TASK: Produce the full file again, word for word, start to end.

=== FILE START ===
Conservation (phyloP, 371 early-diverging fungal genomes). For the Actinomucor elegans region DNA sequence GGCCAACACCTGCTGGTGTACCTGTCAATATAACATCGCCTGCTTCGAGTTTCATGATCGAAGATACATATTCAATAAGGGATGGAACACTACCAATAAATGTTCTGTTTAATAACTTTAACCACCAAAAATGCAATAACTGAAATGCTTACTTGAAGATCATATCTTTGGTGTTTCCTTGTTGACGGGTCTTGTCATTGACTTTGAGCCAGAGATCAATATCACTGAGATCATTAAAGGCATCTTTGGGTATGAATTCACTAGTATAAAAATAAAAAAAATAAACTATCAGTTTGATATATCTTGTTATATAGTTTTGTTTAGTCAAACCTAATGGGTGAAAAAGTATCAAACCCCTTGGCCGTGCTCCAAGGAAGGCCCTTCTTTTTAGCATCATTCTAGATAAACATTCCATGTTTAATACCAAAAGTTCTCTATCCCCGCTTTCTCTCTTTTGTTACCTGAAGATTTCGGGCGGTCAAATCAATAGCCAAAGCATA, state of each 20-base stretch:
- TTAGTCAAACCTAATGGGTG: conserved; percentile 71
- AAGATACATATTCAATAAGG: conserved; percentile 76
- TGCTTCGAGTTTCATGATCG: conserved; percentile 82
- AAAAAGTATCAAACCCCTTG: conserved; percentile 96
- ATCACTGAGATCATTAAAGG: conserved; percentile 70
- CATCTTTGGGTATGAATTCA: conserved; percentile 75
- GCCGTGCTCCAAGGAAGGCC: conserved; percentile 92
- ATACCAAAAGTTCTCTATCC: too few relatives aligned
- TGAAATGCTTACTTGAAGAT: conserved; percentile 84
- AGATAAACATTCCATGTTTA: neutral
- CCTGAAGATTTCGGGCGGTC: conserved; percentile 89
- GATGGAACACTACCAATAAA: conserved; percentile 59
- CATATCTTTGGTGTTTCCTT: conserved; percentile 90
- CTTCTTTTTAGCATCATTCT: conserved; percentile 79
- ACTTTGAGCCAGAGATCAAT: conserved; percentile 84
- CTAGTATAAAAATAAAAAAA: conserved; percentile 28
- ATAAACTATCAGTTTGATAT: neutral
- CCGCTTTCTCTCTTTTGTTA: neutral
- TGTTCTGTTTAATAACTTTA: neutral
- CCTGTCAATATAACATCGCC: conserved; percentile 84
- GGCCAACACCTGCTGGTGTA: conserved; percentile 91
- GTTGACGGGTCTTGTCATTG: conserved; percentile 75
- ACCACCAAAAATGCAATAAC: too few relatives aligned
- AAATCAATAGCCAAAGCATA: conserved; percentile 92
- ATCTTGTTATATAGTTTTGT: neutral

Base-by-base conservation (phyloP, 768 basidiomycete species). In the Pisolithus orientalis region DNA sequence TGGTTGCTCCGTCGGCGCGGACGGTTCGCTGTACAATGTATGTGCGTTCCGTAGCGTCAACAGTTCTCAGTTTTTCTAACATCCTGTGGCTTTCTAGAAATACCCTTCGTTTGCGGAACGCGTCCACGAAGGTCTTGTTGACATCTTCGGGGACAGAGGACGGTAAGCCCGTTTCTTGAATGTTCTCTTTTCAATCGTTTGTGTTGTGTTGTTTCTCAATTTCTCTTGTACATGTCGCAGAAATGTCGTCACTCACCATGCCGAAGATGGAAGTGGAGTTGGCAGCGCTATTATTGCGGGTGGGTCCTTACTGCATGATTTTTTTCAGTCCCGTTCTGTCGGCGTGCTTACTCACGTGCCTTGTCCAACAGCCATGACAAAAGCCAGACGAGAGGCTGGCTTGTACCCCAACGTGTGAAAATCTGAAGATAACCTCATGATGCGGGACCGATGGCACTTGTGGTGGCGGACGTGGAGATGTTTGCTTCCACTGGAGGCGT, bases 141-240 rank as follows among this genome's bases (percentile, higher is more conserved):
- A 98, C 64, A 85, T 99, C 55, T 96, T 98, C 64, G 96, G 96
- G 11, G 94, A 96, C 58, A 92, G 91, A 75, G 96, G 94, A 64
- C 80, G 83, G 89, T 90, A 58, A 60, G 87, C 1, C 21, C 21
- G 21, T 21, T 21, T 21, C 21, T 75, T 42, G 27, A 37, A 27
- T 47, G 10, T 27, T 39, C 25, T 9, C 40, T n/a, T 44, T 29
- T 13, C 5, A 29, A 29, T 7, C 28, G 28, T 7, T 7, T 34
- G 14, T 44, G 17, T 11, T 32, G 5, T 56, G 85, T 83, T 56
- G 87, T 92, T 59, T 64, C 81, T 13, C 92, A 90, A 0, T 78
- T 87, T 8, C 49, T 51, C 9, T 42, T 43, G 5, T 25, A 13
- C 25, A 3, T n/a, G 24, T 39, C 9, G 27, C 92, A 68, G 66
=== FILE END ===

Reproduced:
Conservation (phyloP, 371 early-diverging fungal genomes). For the Actinomucor elegans region DNA sequence GGCCAACACCTGCTGGTGTACCTGTCAATATAACATCGCCTGCTTCGAGTTTCATGATCGAAGATACATATTCAATAAGGGATGGAACACTACCAATAAATGTTCTGTTTAATAACTTTAACCACCAAAAATGCAATAACTGAAATGCTTACTTGAAGATCATATCTTTGGTGTTTCCTTGTTGACGGGTCTTGTCATTGACTTTGAGCCAGAGATCAATATCACTGAGATCATTAAAGGCATCTTTGGGTATGAATTCACTAGTATAAAAATAAAAAAAATAAACTATCAGTTTGATATATCTTGTTATATAGTTTTGTTTAGTCAAACCTAATGGGTGAAAAAGTATCAAACCCCTTGGCCGTGCTCCAAGGAAGGCCCTTCTTTTTAGCATCATTCTAGATAAACATTCCATGTTTAATACCAAAAGTTCTCTATCCCCGCTTTCTCTCTTTTGTTACCTGAAGATTTCGGGCGGTCAAATCAATAGCCAAAGCATA, state of each 20-base stretch:
- TTAGTCAAACCTAATGGGTG: conserved; percentile 71
- AAGATACATATTCAATAAGG: conserved; percentile 76
- TGCTTCGAGTTTCATGATCG: conserved; percentile 82
- AAAAAGTATCAAACCCCTTG: conserved; percentile 96
- ATCACTGAGATCATTAAAGG: conserved; percentile 70
- CATCTTTGGGTATGAATTCA: conserved; percentile 75
- GCCGTGCTCCAAGGAAGGCC: conserved; percentile 92
- ATACCAAAAGTTCTCTATCC: too few relatives aligned
- TGAAATGCTTACTTGAAGAT: conserved; percentile 84
- AGATAAACATTCCATGTTTA: neutral
- CCTGAAGATTTCGGGCGGTC: conserved; percentile 89
- GATGGAACACTACCAATAAA: conserved; percentile 59
- CATATCTTTGGTGTTTCCTT: conserved; percentile 90
- CTTCTTTTTAGCATCATTCT: conserved; percentile 79
- ACTTTGAGCCAGAGATCAAT: conserved; percentile 84
- CTAGTATAAAAATAAAAAAA: conserved; percentile 28
- ATAAACTATCAGTTTGATAT: neutral
- CCGCTTTCTCTCTTTTGTTA: neutral
- TGTTCTGTTTAATAACTTTA: neutral
- CCTGTCAATATAACATCGCC: conserved; percentile 84
- GGCCAACACCTGCTGGTGTA: conserved; percentile 91
- GTTGACGGGTCTTGTCATTG: conserved; percentile 75
- ACCACCAAAAATGCAATAAC: too few relatives aligned
- AAATCAATAGCCAAAGCATA: conserved; percentile 92
- ATCTTGTTATATAGTTTTGT: neutral

Base-by-base conservation (phyloP, 768 basidiomycete species). In the Pisolithus orientalis region DNA sequence TGGTTGCTCCGTCGGCGCGGACGGTTCGCTGTACAATGTATGTGCGTTCCGTAGCGTCAACAGTTCTCAGTTTTTCTAACATCCTGTGGCTTTCTAGAAATACCCTTCGTTTGCGGAACGCGTCCACGAAGGTCTTGTTGACATCTTCGGGGACAGAGGACGGTAAGCCCGTTTCTTGAATGTTCTCTTTTCAATCGTTTGTGTTGTGTTGTTTCTCAATTTCTCTTGTACATGTCGCAGAAATGTCGTCACTCACCATGCCGAAGATGGAAGTGGAGTTGGCAGCGCTATTATTGCGGGTGGGTCCTTACTGCATGATTTTTTTCAGTCCCGTTCTGTCGGCGTGCTTACTCACGTGCCTTGTCCAACAGCCATGACAAAAGCCAGACGAGAGGCTGGCTTGTACCCCAACGTGTGAAAATCTGAAGATAACCTCATGATGCGGGACCGATGGCACTTGTGGTGGCGGACGTGGAGATGTTTGCTTCCACTGGAGGCGT, bases 141-240 rank as follows among this genome's bases (percentile, higher is more conserved):
- A 98, C 64, A 85, T 99, C 55, T 96, T 98, C 64, G 96, G 96
- G 11, G 94, A 96, C 58, A 92, G 91, A 75, G 96, G 94, A 64
- C 80, G 83, G 89, T 90, A 58, A 60, G 87, C 1, C 21, C 21
- G 21, T 21, T 21, T 21, C 21, T 75, T 42, G 27, A 37, A 27
- T 47, G 10, T 27, T 39, C 25, T 9, C 40, T n/a, T 44, T 29
- T 13, C 5, A 29, A 29, T 7, C 28, G 28, T 7, T 7, T 34
- G 14, T 44, G 17, T 11, T 32, G 5, T 56, G 85, T 83, T 56
- G 87, T 92, T 59, T 64, C 81, T 13, C 92, A 90, A 0, T 78
- T 87, T 8, C 49, T 51, C 9, T 42, T 43, G 5, T 25, A 13
- C 25, A 3, T n/a, G 24, T 39, C 9, G 27, C 92, A 68, G 66